Cash is a vital resource that can make or break your business. A US Bank Study found that 82% of small businesses fail because of poor cash management.
Your business’s cash situation will determine if you can afford to expand globally or if you can even afford to pay next month’s bills. Paying attention to your business’s cash flow and using it as a decision-making tool is critical for the long-term viability of your business.
What is cash flow forecasting?
If you’ve ever dreamed of being able to see your businesses future, cash flow forecasting is exactly what you need. A cash flow forecast maps out when – and how much – money will come into and leave your business over the following days, weeks, months and years.
With this information at hand, you can prepare your business for times when cash is running low, or alternatively, when there is extra cash on hand that can be reinvested into the business.
Does my business need a cash flow forecast?
The simple answer is yes. A cash flow forecast is an indispensable tool that can be used to monitor the health of your business and anticipate future changes in your cash position. Without a cash flow forecast, your business is essentially running blind. Furthermore, an accurate forecast will allow you to predict how a certain scenario, such as hiring an additional employee or facing a decrease in sales, will affect your business’s cash flow.
You can also share your cash flow forecast with potential investors or when meeting with the board to demonstrate the healthy flow of cash through your business. In conjunction with your P&L budget and Balance Sh
eet, you can use your cash flow forecast to make a 3-way budget, which can inform and guide your business’s strategy over the next financial period.
How do I make a cash flow forecast?
Using a spreadsheet (Excel, Numbers, Google Sheets, etc.), it is easy and straightforward to create a basic cash flow forecast for your business. You can do a quick Google search to find and download a template online. Xero users can follow this easy guide to import their Cash Summary straight into a spreadsheet and use it to make a forecast.
If you choose to make your own spreadsheet, follow these steps to get started:
- Put the months of the year along the top row of your spreadsheet.
- Insert the basic cash flow sections down the rows on the left.
Start your cash flow forecast by including Starting Bank Balance, Cash In, Cash Out, Net Cash Movement, and End Bank Balance.
- Add specific payment categories to Cash In and Cash Out.
Add all the income your business collects from sales, bank interest, loan payouts, and any other sources into Cash In.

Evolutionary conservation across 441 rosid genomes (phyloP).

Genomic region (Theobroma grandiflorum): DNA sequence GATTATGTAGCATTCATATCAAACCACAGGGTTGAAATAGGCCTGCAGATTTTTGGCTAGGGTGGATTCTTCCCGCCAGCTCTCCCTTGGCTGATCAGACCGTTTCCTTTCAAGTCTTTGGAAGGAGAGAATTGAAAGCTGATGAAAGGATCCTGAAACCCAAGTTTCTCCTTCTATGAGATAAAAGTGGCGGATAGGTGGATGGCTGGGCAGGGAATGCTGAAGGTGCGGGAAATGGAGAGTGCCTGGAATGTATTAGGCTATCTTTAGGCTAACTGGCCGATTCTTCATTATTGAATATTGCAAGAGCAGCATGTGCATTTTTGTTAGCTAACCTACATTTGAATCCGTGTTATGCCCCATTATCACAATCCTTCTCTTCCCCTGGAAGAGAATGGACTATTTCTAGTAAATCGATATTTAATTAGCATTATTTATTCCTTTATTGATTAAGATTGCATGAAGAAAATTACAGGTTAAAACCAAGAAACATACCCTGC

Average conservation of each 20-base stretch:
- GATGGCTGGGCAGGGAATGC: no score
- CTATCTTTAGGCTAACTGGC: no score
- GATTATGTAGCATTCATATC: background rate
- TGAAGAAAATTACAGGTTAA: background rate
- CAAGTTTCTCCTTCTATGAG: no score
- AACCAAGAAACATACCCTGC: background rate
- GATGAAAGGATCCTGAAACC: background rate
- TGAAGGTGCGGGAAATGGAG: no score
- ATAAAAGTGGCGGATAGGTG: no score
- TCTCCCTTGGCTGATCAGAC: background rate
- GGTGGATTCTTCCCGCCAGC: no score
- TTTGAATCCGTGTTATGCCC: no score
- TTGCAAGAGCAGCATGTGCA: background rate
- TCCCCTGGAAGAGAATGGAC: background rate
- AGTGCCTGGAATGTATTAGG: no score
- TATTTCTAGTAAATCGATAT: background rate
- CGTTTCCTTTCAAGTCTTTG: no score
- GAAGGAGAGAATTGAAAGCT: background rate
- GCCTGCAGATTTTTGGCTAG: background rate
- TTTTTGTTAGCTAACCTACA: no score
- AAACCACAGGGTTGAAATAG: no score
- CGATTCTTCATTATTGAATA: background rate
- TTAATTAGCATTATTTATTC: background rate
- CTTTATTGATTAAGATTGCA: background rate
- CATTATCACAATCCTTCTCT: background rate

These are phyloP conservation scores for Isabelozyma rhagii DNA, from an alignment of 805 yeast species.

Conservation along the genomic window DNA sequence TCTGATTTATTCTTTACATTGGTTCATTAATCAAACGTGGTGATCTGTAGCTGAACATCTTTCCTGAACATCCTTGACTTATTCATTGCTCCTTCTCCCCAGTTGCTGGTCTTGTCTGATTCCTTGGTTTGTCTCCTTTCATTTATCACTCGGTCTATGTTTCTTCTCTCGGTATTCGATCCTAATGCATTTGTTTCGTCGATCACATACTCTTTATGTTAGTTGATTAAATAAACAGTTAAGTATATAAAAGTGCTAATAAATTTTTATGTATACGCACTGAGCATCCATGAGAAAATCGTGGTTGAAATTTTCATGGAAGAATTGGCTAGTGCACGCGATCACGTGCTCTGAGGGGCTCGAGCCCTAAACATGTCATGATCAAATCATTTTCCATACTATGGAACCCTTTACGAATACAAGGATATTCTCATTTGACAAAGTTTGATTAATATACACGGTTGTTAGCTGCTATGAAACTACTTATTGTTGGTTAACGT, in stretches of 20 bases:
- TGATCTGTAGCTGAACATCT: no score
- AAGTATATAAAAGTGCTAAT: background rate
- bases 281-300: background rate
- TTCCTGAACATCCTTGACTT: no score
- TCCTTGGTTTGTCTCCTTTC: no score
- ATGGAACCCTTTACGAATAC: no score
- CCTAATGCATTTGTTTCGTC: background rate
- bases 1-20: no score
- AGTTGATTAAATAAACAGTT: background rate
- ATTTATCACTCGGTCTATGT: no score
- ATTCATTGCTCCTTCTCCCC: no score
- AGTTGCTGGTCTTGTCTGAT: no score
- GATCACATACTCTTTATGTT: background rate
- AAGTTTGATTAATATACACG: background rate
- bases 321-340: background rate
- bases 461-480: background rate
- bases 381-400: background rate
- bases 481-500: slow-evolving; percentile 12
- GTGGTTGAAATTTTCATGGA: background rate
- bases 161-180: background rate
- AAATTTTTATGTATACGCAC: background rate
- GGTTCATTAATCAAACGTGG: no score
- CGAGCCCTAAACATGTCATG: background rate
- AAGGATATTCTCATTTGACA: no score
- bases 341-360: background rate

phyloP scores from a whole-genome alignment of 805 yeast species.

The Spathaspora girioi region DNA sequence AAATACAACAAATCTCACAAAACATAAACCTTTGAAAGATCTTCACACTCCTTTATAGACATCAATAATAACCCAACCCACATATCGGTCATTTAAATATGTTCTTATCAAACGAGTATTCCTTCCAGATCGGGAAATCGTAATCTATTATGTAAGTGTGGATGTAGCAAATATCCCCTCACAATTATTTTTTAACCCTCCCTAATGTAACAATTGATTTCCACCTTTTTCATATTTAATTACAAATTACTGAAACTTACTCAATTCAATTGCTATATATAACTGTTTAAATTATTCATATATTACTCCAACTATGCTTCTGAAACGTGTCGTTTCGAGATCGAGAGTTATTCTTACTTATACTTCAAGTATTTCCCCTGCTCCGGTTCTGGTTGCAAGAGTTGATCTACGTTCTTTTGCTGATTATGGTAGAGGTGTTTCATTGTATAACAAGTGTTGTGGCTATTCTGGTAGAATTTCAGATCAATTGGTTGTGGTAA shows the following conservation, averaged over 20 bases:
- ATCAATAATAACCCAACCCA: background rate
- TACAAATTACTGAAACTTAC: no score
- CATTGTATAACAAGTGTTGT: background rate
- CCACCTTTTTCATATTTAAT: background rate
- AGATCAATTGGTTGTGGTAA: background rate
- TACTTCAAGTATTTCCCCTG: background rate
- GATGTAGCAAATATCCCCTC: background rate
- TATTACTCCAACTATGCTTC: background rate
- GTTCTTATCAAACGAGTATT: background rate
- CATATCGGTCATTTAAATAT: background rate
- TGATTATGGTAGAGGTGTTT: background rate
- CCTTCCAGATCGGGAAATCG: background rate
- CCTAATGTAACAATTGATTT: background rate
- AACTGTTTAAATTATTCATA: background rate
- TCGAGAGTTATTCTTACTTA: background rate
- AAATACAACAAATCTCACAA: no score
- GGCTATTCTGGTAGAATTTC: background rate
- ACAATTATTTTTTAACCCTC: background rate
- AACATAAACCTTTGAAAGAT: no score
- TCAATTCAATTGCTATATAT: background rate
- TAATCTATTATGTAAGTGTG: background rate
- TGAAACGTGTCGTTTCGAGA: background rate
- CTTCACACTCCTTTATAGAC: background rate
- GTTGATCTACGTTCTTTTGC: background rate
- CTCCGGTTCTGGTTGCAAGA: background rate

Insert all the bills your business will pay into Cash Out. Bills usually include rent, repairs & maintenance, internet, phone, postage, motor vehicle expenses, subscriptions, advertising & marketing, salaries, bank fees, travel, taxes, and any additional business costs.
For a complete list of these payments, look at your books or accounting software. Finally, enter your numbers into these categories.
- Calculate your Net Cash Movement and Ending Bank Balance.
Net cash movement is the difference between Cash In and Cash Out and shows the the change in how much cash your business has on hand. Add or subtract this amount from your starting bank balance to calculate your ending bank balance.
- Review your forecast regularly.
While it’s relatively simple to create your own cash flow forecast, the hard work comes with making sure your numbers are regularly updated. If you neglect your forecast, you will be unable to predict the amount of cash your business will have in the bank over the coming weeks, months, or years. As a result, you won’t be able anticipate future cash problems or prepare your business to handle them.
- Bulletproof your cash flow forecast.
Keeping your forecast updated with actuals is risky business that can require a lot of effort. To make sure your cash flow forecast is as effective as possible, read up on these simple tips, which include being realistic about when you will get paid, incorporating others’ input in your forecast, and analysing how budgets compare with actuals.
- Browse add-ons for your accounting software.
If you get tired of spending hours forecasting manually in a spreadsheet, consider the add-ons available from the QuickBooks App Store or Xero marketplace that can integrate with your accounting software for a low monthly fee and take the pain out of managing your cash by automating certain processes. Float is an app that creates a forecast using your figures from QuickBooks Online or Xero and keeps it updated in real time.
Other add-ons that make managing your cash flow easier include Chaser, which automates the task of chasing clients to pay their invoices, and Receipt Bank, which simplifies the process of filing staff expense claims.
This is a guest blog by Float, for more information visit floatapp.com.